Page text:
Originally published in 1989 this book is a valuable contribution to the development of a non-technological approach in the study of technology and work. The studies compare the introduction and implementation of new technology at work in similar enterprises throughout Europe. The contributors share the basic assumption that the impact of technology varies greatly according to the characteristics of the country and its socioeconomic system. They view changes in work as the result of the complex combinations and interactions of such conditions and technology, rather than of technology per se, and their focus is therefore on the mechanisms and processes which come into play when new technology is being introduced. The book's international scope makes it a rich empirical source of comparative material.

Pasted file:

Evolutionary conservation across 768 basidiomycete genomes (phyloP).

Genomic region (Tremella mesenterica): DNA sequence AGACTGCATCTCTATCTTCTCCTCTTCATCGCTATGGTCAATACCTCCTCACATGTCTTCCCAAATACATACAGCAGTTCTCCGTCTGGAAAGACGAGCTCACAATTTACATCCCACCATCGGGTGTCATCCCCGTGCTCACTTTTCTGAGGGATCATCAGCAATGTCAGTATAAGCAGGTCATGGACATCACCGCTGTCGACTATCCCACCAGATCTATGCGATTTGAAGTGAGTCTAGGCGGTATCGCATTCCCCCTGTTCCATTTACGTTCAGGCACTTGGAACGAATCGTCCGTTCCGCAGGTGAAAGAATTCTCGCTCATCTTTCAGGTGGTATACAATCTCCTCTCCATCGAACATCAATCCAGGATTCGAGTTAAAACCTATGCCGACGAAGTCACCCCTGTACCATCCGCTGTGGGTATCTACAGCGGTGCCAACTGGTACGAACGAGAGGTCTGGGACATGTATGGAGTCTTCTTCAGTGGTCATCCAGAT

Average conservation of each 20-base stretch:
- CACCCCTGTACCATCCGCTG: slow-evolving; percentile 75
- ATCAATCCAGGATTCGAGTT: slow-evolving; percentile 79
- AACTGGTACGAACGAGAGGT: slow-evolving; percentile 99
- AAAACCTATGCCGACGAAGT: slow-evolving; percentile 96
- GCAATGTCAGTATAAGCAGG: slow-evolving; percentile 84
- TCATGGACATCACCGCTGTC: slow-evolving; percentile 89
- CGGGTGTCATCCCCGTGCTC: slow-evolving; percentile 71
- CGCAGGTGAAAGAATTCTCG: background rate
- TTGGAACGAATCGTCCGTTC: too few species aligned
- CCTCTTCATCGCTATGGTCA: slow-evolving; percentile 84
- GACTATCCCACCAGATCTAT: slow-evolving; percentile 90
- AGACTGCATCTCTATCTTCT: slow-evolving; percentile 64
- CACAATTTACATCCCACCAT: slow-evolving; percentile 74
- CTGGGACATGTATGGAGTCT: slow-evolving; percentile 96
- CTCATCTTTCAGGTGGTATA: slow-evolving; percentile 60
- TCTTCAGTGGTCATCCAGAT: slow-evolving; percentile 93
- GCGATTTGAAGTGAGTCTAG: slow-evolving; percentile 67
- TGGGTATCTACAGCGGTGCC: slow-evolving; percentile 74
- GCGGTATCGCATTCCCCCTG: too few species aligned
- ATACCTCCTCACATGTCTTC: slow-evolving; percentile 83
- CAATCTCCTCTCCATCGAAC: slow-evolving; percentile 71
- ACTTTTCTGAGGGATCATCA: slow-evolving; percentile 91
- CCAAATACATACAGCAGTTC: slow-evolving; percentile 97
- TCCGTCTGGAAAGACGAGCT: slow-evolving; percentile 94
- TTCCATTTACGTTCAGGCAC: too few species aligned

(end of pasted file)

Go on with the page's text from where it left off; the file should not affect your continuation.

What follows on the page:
Table of Contents
1. Conditions and Consequences of the Introduction of New Technology at Work Peter Grootings 2. Flexible Machining Systems in the Czechoslovak Engineering Industry Jaroslav Jirásek 3. The Introduction of New Technology in Industrial Enterprises of the German Democratic Republic: Two Case Studies Georg Assmann, Detlev Nagel and Rudhard Stollberg 4. New Technology and Work in Hungary: Technological Innovation Without Organisational Adaptation Katalin Nagy 5. Technological Innovations and Work in the Soviet Union Vitalina Koval and Michael Nochevnik 6. The Taming of New Technology. A Polish Case Study on the Introduction of a Flexible Manufacturing System Jolanta Kulpinska and Slawomir Skalmierski 7. Introduction of Computerised Numerical Control and the Rationalisation of Production: the Belgian Case Roger Kesteloot 8. The Introduction and Use of CNC in the Federal Republic of Germany Otfried Mickler 9. Technological Change in Four British Factories: Some Lessons from the Introduction of CNC Machine Tools Arthur Francis 10. Transforming Industrial Work in Finland Pertti Koistinen 11. Technological Changes in Two Dutch Factories: Control, Flexibility and Learning Jan Berting and Hans van de Braak. Appendix: Typology of Machine-Tool Technologies Roger Kesteloot